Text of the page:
The world is a dazzling array of people, objects, sounds, smells and events: far too much for us to fully experience at any moment. So our attention may automatically be snagged by something startling, such as a slamming door, or we may deliberately focus on something that is important to us right then, such as locating our child among the happily screaming hordes on the school playground. We also know that people are hard-wired to seek out and pay attention to things that are rewarding, such as food when we are hungry, or water when we are thirsty.
So what happens when the things that signify a "reward" are actually not important at all? Are they still powerful enough to capture our attention, when so many other things are competing for it?
According a team of neuroscientists at Johns Hopkins, the answer is "yes," especially when those things previously have been associated with something rewarding, such as money. In a paper published this week in the Proceedings of the National Academy of Sciences, a team led by Steven Yantis found that test subjects who were completing a visual search task were distracted when items that had previously been associated with small amounts of money occasionally appeared.
The results have implications for understanding how the brain responds to rewarding stimuli, which may contribute to the development of more effective treatments for drug addiction, obesity and ADHD, said Yantis, professor and chair of psychological and brain sciences in the Krieger School of Arts and Sciences.
"We know that not everyone who takes drugs becomes addicted to them, but we also recognize that there is some connection between the euphoria that the drugs cause and how that sensation 'rewires' the brain in ways that make it difficult to suppress the craving to experience that again," he explains. "One aspect of this scenario is how reward-related objects capture attention automatically in the way that a sign advertising happy hour at a bar might snag the attention of a recovering alcoholic driving by. Understanding the psychological and brain mechanisms of that reward-object pairing and why some people are more susceptible to it than others could lead to more effective treatments."
The article is available online here: http://tinyurl.com/6xmwqk4
In the study, people first searched for red or green circles in an array of many differently colored circles displayed on a computer screen. One color (for instance, red) was always followed by a monetary reward (10 cents) and the other (perhaps green) by a smaller reward (1 cent). After doing this for more than an hour, the study subjects then were asked to search for particular shapes (for instance, a circle among diamonds) and color was no longer relevant or rewarded. Still, occasionally, one of the items in the display was red or green. When that happened, the study subjects' responses slowed down.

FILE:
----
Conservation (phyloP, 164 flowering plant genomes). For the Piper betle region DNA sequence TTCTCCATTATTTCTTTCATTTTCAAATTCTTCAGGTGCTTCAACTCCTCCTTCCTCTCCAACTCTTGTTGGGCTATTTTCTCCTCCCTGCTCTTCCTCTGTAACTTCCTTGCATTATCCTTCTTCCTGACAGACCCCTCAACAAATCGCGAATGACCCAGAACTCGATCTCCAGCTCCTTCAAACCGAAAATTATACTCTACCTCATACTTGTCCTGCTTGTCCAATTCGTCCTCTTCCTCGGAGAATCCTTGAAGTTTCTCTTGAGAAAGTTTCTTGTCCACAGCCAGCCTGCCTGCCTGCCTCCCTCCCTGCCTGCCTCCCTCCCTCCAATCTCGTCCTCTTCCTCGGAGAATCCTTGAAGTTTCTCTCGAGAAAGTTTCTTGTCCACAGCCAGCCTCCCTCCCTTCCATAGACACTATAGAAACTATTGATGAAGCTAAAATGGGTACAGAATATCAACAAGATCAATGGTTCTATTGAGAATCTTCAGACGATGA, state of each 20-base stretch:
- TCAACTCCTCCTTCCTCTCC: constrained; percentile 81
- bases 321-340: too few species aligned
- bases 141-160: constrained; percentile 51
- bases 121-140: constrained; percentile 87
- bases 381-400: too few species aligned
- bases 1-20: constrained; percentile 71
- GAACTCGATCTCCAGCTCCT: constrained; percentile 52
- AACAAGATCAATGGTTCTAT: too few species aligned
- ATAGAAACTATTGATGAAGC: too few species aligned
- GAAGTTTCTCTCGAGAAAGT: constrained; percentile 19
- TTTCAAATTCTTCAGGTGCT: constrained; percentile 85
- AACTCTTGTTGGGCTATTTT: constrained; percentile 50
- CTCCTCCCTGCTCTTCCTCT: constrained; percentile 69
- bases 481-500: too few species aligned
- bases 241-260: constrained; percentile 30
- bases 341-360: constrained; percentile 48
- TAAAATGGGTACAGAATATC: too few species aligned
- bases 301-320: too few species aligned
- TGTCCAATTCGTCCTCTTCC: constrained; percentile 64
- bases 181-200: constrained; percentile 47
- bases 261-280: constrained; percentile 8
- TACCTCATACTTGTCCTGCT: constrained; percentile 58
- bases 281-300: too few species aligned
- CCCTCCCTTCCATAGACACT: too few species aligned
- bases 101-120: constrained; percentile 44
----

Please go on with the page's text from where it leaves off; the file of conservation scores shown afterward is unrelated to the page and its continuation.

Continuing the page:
According to Yantis, this proved that an overwhelming number of people in the study became distracted by the red or green objects, even though the study subjects had been instructed to ignore those items and the items were inconspicuous and had no relevance to the task at hand.
"It was clear to us that those red or green items had become valuable to the study subjects, because they were linked in their minds with a reward," Yantis said.
In addition, the study subjects also completed a questionnaire measuring impulsivity. The team found that people who were more impulsive to begin with were even more prone to distraction by the "high value" red or green objects.
"One measure of good cognitive control is how long a person can hold information in his or her short-term memory, and we found that those people who were less impulsive tended to be more resistant to distraction by those things that had no value in and of themselves but had become associated with a reward," Yantis explained. "We also found that the distraction caused by value-related features persists for weeks after the original learning."
The team is now investigating how value is learned, and how learned value can seize the brain's attention circuits, Yantis said.
"We think that this form of attentional capture may play a role in various clinical syndromes like drug addiction," he said.
This study was funded by the National Institutes of Health.
Brian Anderson, a graduate student in the Department of Psychological and Brain Sciences, and Patryk Laurent, a post-doctoral student in the same department, co-authored the study.
Yantis's lab page is here: http://pbs.jhu.edu/research/Yantis/facultyinfo/
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